By Gary Lloyd
The Trussville Police Department has issued just two citations for texting while driving since the law went into effect Aug. 1, 2012, Police Chief Don Sivley said Tuesday.
The law, 32-5A-350 in the Code of Alabama, says a person may not operate a motor vehicle on a public road, street or highway in Alabama while using a wireless telecommunication device to write, send or read a text-based communication.
Using a wireless communication device to obtain emergency services, while parked on the shoulder of a roadway or as a GPS system are not subject to the law’s restrictions.
Trussville police Lt. Jeff Bridges said the law is “pretty vague” and makes it tough for law enforcement to develop enough evidence to make a good case against a possible violator.
Alabama Gov. Robert Bentley said last year that the bill “sends a message that drivers need to focus on driving — not on sending a text.”
“There is nothing so urgent that it is worth risking your life, or the lives of others, by sending a text message while you are driving down the road,” Bentley said.
The Jefferson County Sheriff’s Office and Jefferson County District Clerk’s office did not have information on how many citations they have issued since the law went into effect. The district clerk’s office does not keep up with traffic citations by category — speeding and texting while driving, among others — according to a representative from the office.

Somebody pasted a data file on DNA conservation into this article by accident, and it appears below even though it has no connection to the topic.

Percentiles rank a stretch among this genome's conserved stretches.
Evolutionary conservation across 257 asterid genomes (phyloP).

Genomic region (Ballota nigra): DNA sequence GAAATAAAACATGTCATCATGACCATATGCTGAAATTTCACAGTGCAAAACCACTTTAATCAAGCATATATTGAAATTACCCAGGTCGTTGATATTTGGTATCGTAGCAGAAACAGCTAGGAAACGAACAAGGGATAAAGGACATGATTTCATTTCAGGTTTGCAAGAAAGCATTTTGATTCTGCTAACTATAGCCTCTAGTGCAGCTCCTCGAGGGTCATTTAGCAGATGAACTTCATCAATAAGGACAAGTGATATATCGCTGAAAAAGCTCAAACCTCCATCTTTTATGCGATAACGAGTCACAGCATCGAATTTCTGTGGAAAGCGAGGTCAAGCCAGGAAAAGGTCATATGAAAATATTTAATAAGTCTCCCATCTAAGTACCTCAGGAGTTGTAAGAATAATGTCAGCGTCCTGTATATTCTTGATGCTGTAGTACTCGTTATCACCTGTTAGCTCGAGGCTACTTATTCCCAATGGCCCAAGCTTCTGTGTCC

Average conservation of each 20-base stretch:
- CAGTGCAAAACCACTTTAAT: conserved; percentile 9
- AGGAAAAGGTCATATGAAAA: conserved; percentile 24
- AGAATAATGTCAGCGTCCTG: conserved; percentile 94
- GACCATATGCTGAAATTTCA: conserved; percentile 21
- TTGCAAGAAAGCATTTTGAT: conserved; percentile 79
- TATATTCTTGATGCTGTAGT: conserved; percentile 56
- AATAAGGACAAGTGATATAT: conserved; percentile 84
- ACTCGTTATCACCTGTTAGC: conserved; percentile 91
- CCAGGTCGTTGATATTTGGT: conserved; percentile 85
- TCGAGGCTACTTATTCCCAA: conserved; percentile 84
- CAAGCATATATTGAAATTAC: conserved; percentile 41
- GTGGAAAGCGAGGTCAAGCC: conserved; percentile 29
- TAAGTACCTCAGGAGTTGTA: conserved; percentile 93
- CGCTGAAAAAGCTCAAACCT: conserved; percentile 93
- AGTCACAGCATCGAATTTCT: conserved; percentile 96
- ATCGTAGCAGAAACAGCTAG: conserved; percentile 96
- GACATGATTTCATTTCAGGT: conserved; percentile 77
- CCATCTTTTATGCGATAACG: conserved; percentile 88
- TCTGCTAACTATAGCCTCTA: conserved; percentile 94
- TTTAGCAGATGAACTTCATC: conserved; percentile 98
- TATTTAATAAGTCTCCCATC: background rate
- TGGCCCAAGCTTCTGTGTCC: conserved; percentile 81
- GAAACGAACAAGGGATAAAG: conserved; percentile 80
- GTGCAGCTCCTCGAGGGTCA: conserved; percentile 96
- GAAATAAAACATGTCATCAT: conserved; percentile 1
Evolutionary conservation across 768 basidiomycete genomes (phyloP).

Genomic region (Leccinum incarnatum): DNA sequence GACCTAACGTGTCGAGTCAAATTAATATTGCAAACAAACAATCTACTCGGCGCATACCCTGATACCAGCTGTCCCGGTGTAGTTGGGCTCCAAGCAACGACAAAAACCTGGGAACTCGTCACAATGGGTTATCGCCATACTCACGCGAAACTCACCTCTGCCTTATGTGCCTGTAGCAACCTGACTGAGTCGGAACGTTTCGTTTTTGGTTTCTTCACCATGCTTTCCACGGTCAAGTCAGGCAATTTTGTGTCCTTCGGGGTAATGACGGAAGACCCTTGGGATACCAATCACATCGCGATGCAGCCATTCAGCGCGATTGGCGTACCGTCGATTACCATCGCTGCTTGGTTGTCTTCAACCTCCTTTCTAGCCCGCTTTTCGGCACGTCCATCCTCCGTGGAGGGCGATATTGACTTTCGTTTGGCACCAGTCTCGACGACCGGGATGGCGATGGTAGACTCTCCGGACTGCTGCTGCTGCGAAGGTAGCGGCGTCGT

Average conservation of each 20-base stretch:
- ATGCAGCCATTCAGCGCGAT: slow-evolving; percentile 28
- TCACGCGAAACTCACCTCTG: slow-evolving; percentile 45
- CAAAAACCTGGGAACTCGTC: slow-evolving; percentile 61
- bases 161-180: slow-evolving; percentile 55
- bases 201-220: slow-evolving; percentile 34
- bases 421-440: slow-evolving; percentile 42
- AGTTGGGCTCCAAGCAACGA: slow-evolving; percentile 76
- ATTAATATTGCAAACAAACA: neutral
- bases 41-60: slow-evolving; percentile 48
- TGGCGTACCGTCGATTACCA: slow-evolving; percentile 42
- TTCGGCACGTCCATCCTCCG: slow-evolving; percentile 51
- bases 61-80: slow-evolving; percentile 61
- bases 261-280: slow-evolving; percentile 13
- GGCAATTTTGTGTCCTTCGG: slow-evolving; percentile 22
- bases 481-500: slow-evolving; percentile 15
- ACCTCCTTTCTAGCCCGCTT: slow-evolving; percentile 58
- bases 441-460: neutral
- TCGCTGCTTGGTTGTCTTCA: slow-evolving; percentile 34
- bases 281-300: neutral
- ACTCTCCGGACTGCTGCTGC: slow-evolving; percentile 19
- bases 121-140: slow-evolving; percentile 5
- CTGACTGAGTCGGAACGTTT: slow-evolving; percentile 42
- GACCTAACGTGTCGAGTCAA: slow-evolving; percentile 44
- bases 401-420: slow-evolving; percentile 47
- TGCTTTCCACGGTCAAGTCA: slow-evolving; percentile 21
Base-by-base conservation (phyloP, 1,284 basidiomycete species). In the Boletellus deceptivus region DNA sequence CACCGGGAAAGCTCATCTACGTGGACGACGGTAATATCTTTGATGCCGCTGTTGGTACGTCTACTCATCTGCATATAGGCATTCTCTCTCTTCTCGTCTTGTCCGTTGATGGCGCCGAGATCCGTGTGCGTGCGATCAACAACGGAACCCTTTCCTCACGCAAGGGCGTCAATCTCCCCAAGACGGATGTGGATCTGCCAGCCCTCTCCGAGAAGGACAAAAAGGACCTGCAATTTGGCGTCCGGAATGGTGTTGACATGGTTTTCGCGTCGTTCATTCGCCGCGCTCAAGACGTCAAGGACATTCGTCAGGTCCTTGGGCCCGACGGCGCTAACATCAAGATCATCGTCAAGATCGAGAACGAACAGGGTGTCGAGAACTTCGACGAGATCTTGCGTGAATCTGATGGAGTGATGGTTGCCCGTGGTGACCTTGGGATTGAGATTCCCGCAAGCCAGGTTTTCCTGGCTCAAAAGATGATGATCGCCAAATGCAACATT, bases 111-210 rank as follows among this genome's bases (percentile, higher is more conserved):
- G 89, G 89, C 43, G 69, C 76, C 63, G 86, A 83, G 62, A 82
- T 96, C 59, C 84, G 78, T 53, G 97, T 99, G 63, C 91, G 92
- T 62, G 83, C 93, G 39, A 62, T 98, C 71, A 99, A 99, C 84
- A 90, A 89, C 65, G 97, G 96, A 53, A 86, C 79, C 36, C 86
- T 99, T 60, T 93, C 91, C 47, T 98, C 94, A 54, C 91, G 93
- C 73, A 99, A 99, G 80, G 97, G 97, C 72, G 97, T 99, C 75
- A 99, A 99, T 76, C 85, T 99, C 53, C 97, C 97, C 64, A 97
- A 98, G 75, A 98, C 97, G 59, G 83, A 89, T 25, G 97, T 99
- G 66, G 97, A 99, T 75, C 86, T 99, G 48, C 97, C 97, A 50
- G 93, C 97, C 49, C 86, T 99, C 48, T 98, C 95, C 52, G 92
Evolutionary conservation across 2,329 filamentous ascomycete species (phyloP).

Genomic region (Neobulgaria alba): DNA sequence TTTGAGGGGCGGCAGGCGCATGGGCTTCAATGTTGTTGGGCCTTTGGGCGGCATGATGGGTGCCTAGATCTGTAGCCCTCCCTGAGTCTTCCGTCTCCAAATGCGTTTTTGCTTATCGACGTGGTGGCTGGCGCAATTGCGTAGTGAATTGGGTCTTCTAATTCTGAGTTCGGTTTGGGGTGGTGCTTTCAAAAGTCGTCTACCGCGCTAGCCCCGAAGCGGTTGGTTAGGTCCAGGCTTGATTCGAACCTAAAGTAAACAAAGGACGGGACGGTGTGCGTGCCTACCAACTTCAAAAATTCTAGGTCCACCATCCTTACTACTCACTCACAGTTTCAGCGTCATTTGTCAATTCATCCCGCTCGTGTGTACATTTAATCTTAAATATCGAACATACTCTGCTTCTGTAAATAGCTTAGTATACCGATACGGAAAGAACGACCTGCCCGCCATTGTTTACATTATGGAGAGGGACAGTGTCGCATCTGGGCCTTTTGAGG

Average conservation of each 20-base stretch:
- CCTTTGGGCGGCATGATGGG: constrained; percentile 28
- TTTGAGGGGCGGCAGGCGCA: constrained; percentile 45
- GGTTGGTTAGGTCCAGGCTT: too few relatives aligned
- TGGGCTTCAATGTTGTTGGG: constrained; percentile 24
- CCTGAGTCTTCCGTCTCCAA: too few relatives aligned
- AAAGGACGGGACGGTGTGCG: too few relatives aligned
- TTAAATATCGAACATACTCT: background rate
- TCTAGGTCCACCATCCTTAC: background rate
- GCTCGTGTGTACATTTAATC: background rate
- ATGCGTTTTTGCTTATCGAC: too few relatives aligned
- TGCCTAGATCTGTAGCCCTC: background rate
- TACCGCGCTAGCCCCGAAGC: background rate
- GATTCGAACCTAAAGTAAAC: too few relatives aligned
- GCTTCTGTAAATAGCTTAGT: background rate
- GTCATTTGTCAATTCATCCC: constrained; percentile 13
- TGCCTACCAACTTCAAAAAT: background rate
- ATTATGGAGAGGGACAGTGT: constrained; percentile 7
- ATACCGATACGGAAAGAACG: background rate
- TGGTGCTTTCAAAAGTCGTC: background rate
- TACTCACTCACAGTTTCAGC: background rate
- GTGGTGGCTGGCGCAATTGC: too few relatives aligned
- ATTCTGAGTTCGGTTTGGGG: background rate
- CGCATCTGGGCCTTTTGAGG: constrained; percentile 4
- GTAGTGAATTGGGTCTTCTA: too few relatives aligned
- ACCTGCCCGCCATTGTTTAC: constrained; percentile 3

“Technology is great and texting is a great communication tool but an incredibly dangerous tool to use when driving,” said Jefferson County Sheriff’s Chief Deputy Randy Christian. “We have got to get people out of that habit. Just one second of inattention at the wheel of a car can have deadly consequences, especially for young inexperienced drivers.”
According to data provided by the National Highway Traffic Safety Administration, texting while driving creates a crash risk that is 23 times greater than when a driver is not distracted. Also, sending or receiving a text message takes a driver’s eyes from the road for an average of 4.6 seconds. For a driver going 55 mph,that’s the equivalent of driving the entire length of a football field.
The fine for violating the law is $25 for a first-time offense, $50 for a second offense and $75 for a third or subsequent offense. Also, for each offense, a two-point violation will be placed on the offender’s driving record.
Christian said the law is difficult to enforce because it can be hard to see a driver breaking the law. It’s also difficult to prove someone was texting once they’re pulled over. Christian has a simple solution to the problem.
“Just don’t do it,” he said.
Contact Gary Lloyd at firstname.lastname@example.org and follow him on Twitter @GaryALloyd.